Despite Emmys, Road Ahead Is Bumpy for Streaming Services
September 18, 2018
Netflix had a very good showing on Monday, winning 23 Emmy Awards and tying longtime Emmy-winning powerhouse HBO. Netflix, an over-the-top streaming service, claimed 112 nominations this year, four more than its premium pay-TV channel rival HBO, which had dominated the Emmys for nearly two decades. Although the Emmy wins were good news for Netflix, other recent news has been far less rosy.
Death Watch Begins for Google
September 17, 2018
The EU has been stretching its wings. In the shadow of Brexit, it apparently has decided it has the real enemy of the people in its sights: social media companies and Google. France is even more aggressive, suggesting that the EU's "right to be forgotten" law should apply worldwide. Given that it actually does fall within the legitimate purview of government, it is hard not to agree.
Facebook Goes Into High Gear to Fight Election Meddling, Fake News
September 14, 2018
Defending against foreign interference in American elections is one of the priorities Facebook CEO Mark Zuckerberg said he has been focusing on this year. The issue is highly sensitive, and it is one that has garnered a great deal of discussion in media reports and on the Web. Special counsel Robert Mueller warned in a court filing this spring that foreign interference efforts were still going on.
Google Digs In Heels Over Global Expansion of EU's 'Right to Be Forgotten'
September 14, 2018
Google took on French lawyers at the European Union Court of Justice this week, in an effort to fend off expansion of the EU's "right to be forgotten" judgment. The EU's attempts to broaden the scope of that judgment would be "completely unenvisagable," and it could result in impositions on the values of different countries around the world, Google argued.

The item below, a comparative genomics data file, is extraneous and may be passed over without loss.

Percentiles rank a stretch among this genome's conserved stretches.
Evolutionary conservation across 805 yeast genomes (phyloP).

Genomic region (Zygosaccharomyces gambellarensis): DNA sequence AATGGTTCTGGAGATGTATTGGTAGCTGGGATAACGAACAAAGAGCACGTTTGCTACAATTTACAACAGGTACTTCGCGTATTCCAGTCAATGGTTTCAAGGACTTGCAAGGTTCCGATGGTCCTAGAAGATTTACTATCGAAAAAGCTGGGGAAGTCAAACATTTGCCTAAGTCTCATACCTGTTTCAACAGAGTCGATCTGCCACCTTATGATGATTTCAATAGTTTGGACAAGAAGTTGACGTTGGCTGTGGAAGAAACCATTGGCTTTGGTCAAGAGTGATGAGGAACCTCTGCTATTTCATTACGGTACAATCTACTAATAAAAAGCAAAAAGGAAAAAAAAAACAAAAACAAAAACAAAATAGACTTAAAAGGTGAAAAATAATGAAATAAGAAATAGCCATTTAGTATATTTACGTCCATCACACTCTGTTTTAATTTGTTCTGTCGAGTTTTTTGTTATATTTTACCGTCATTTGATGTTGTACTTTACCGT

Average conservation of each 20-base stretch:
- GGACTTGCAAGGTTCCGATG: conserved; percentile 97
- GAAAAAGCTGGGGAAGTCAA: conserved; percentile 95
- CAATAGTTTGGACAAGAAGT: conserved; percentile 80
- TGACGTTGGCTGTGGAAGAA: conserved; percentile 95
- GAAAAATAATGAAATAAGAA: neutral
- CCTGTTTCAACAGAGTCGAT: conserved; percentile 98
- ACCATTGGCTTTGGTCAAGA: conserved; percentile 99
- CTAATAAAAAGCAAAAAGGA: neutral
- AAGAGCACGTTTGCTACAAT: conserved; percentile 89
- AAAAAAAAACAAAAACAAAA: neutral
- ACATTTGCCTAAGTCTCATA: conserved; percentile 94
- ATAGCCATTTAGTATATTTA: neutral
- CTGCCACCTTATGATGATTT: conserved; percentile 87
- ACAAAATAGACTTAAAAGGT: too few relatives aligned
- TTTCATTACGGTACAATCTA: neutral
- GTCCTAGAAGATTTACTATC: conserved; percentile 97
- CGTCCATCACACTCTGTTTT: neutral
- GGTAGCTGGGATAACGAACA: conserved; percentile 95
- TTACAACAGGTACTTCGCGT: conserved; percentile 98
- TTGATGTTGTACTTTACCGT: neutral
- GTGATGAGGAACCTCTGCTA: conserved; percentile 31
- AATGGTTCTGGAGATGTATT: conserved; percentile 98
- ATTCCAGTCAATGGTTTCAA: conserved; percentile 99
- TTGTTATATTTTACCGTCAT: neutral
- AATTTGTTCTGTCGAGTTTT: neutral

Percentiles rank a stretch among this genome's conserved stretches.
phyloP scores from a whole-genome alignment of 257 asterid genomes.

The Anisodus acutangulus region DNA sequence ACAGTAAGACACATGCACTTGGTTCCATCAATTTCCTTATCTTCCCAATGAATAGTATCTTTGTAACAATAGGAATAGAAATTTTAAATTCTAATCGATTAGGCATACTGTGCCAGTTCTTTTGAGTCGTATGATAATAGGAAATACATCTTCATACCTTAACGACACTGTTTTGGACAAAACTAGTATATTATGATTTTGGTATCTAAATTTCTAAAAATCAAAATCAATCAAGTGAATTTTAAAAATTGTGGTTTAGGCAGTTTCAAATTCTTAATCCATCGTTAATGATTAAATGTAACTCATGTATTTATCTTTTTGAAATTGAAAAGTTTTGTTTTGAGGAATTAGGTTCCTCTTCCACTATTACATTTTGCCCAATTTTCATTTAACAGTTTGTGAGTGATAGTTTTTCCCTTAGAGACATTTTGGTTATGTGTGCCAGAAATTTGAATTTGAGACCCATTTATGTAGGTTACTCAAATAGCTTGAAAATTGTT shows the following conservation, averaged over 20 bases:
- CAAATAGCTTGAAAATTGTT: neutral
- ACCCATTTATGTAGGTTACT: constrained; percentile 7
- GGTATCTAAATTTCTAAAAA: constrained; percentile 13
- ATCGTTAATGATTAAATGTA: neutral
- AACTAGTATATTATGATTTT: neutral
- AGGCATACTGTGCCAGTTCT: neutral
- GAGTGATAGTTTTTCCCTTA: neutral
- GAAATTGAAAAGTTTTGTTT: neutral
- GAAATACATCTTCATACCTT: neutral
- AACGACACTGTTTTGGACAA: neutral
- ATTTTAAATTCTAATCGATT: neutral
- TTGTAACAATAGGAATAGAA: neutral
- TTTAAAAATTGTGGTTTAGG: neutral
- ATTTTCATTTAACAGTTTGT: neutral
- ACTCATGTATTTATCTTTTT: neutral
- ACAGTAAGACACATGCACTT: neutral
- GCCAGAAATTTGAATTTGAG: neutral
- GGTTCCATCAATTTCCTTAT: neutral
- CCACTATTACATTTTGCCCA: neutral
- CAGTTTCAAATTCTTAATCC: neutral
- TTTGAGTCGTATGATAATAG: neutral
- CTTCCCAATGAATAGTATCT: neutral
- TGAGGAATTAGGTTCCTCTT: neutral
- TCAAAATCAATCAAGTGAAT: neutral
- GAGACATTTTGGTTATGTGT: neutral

EU Copyright Directive Advances Despite Worry Over Breaking the Internet
September 13, 2018
The European Parliament on Wednesday approved a directive aimed at protecting the intellectual property of copyright holders on the Internet. It would require online platforms to scrutinize content their users post online and enter licensing agreements with rights holders. The Parliament approved the copyright directive with a vote of 438-226, with 39 abstentions.
Human Rights Groups Amplify Call for 'Killer Robot' Ban
August 30, 2018
Leaders from Human Rights Watch and Harvard Law School's International Human Rights Clinic last week issued a dire warning that nations around the world haven't been doing enough to ban the development of autonomous weapons -- so-called "killer robots." The groups issued a joint report that calls for a complete ban on these systems before it becomes too late to act.
Oracle's Bad Boy Image
August 21, 2018
No one at Oracle will ever be nominated for sainthood, and that's probably OK with them. Over the years the company has developed a bad boy image that in some cases is richly deserved, while in others it has been embellished by events. Much derives from the brash doings of founder and longtime CEO (now CTO) Larry Ellison, who may be a charter member of the "never explain, never complain" club.
Oracle Confronts Lawsuit on Its Path to the Cloud
August 18, 2018